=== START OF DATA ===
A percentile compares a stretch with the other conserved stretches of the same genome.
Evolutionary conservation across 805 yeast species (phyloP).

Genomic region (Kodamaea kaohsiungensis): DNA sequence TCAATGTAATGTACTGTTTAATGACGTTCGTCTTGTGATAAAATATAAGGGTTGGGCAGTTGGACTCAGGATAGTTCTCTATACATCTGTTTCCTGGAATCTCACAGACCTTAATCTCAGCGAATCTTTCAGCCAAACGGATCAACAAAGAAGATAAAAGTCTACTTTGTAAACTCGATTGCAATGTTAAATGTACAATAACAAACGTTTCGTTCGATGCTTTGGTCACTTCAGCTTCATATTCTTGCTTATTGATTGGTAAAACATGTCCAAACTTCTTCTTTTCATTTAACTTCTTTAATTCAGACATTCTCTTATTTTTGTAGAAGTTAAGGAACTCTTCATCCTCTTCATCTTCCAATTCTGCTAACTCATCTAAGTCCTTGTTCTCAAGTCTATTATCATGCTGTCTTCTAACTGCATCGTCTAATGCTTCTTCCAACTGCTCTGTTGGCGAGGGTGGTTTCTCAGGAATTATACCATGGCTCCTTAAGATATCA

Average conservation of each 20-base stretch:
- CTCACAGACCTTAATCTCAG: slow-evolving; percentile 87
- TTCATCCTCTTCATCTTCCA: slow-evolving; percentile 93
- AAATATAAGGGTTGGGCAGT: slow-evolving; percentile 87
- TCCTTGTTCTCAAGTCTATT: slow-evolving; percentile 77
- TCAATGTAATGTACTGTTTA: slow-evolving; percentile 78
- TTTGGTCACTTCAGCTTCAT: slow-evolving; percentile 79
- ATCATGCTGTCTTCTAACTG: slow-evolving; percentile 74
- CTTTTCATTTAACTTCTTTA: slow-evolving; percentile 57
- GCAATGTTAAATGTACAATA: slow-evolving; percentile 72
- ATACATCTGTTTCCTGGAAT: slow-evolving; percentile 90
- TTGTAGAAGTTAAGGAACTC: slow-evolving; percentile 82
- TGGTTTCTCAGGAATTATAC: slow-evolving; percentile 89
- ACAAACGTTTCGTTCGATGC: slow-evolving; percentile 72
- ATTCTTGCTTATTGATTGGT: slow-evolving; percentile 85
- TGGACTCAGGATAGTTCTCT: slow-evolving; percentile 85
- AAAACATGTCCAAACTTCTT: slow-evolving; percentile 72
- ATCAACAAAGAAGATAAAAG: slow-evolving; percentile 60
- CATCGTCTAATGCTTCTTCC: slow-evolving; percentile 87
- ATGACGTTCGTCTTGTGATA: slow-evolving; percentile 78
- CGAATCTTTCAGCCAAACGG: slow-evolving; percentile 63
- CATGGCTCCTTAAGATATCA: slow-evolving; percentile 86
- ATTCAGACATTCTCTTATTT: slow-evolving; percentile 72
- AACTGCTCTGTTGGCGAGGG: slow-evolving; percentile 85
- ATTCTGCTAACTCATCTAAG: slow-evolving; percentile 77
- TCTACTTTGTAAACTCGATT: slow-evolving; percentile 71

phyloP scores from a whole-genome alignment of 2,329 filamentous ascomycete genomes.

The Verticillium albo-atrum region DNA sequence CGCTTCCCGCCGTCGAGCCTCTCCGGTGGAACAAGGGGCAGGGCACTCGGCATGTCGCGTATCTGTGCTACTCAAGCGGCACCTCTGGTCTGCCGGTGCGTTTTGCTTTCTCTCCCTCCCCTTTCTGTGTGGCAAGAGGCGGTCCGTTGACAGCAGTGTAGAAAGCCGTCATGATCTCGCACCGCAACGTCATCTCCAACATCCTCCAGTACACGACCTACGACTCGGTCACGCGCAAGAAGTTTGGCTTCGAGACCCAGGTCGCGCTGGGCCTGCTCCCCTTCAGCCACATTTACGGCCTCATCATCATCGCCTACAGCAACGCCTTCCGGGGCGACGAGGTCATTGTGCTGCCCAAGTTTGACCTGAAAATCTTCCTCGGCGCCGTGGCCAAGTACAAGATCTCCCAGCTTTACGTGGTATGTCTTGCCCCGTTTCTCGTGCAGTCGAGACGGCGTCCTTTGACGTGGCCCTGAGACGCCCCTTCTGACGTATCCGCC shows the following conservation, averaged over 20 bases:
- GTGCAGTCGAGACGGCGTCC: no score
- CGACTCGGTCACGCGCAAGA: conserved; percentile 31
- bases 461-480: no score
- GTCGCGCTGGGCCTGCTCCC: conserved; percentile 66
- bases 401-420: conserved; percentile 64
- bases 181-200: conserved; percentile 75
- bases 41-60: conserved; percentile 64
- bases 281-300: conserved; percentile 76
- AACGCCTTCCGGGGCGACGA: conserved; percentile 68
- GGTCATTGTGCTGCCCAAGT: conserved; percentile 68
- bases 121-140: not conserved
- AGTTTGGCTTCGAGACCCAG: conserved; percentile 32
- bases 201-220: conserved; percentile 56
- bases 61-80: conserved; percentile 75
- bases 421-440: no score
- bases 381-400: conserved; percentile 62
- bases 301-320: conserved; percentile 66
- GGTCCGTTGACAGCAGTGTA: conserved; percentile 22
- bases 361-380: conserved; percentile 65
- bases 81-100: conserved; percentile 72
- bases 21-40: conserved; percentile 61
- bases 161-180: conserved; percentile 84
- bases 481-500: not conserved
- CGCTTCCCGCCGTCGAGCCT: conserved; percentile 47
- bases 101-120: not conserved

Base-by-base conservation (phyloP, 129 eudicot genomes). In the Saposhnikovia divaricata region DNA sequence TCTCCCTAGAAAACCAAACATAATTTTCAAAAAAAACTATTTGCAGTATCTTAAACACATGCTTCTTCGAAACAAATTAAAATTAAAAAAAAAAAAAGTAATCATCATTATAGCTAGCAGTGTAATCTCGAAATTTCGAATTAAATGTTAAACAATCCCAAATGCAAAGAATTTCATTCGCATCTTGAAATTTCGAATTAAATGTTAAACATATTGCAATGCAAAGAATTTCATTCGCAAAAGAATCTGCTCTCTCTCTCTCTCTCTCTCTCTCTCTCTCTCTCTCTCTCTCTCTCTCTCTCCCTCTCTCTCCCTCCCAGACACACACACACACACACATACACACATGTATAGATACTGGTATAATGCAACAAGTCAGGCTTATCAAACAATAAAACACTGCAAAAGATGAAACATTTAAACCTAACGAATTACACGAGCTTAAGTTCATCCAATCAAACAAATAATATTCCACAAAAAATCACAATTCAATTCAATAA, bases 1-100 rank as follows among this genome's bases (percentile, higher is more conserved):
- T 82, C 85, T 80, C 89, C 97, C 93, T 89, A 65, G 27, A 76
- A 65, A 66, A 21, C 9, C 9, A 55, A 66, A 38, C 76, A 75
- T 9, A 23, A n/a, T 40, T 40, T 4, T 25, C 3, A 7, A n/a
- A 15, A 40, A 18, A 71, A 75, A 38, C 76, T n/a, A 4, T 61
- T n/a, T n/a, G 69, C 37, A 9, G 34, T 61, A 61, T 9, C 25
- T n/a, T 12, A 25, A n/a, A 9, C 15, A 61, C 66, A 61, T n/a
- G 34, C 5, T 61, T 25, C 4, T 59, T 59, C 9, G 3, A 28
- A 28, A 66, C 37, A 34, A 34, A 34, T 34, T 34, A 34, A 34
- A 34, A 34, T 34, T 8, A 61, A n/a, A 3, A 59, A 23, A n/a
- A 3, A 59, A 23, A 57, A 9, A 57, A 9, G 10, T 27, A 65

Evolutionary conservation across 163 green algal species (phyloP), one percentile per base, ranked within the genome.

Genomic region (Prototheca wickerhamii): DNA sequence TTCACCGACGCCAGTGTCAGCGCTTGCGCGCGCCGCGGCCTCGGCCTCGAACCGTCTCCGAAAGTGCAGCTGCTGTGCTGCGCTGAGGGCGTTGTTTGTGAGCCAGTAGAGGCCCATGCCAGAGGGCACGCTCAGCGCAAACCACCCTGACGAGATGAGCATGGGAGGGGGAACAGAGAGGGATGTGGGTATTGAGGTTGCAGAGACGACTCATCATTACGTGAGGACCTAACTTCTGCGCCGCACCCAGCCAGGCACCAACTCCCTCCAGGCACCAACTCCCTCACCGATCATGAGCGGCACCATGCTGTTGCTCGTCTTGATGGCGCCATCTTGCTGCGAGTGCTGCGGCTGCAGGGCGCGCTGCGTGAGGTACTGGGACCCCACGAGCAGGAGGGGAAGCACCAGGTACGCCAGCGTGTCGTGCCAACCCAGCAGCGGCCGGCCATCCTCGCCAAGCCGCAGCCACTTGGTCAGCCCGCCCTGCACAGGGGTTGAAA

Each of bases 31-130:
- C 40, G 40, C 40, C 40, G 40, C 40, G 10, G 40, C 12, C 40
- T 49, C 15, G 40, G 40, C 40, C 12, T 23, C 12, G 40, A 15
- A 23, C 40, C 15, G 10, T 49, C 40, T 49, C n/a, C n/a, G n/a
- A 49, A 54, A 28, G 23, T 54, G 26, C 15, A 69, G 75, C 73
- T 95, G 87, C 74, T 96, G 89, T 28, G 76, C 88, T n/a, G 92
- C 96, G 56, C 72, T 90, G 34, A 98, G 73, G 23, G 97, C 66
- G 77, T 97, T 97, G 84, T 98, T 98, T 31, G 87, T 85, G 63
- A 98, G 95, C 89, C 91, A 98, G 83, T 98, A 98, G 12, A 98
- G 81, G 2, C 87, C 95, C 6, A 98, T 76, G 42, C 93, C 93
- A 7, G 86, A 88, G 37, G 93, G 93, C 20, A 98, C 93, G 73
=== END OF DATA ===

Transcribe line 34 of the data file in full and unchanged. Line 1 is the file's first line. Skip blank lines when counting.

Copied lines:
- bases 461-480: no score